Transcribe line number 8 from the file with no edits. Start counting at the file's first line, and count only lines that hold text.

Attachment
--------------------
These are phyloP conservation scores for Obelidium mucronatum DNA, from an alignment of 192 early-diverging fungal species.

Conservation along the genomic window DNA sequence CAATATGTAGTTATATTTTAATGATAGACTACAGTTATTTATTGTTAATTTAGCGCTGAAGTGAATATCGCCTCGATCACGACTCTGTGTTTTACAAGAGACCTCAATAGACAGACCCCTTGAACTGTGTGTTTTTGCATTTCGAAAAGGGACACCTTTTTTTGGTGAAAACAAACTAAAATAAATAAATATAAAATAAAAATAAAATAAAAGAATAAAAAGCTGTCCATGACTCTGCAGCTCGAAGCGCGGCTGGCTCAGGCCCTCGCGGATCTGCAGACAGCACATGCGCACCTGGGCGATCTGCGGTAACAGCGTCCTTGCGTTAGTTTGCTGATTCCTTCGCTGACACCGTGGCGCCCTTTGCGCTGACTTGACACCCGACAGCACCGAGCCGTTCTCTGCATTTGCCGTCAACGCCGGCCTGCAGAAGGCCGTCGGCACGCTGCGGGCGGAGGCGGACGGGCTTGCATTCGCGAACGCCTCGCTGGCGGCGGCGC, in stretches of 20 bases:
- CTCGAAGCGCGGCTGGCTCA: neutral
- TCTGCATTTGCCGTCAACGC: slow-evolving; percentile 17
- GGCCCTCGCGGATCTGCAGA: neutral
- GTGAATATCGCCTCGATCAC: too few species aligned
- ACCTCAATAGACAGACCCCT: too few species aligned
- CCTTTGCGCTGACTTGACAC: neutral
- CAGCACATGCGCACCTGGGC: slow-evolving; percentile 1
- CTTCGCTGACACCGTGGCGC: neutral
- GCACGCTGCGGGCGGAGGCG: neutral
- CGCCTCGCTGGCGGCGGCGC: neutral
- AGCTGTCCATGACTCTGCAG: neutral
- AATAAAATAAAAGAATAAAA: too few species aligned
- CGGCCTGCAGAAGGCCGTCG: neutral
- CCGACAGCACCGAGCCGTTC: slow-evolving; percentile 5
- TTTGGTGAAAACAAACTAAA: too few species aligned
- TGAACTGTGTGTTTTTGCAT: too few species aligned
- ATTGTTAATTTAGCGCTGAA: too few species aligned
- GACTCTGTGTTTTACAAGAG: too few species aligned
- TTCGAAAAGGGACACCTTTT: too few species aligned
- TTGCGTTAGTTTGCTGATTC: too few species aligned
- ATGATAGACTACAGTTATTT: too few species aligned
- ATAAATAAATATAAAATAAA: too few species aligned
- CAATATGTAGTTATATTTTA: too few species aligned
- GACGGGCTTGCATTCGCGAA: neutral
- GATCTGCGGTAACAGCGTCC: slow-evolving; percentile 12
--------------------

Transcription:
- CCTTTGCGCTGACTTGACAC: neutral